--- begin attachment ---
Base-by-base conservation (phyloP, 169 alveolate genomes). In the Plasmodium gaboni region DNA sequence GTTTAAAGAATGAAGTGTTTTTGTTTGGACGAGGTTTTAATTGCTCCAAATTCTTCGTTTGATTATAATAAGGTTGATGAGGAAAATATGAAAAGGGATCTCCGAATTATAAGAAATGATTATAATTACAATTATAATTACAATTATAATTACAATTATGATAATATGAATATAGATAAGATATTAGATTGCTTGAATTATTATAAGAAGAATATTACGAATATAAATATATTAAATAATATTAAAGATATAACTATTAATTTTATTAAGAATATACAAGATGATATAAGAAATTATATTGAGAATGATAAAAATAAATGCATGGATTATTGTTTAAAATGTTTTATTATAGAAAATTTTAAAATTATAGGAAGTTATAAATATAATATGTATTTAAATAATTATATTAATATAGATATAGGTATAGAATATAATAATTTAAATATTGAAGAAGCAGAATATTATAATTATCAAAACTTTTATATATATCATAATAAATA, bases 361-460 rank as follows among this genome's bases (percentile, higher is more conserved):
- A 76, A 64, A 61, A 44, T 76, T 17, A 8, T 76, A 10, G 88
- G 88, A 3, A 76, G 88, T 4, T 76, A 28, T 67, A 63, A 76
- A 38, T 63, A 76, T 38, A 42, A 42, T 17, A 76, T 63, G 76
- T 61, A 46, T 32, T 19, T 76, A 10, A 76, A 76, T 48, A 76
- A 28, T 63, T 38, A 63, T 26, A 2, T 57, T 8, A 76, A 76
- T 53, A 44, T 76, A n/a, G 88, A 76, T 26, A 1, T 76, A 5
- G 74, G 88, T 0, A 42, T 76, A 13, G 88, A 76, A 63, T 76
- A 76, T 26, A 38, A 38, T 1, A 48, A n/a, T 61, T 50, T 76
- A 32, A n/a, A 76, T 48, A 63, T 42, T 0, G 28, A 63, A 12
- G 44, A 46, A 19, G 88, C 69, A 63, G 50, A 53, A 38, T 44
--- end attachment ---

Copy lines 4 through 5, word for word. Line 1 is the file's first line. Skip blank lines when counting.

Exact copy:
- A 38, T 63, A 76, T 38, A 42, A 42, T 17, A 76, T 63, G 76
- T 61, A 46, T 32, T 19, T 76, A 10, A 76, A 76, T 48, A 76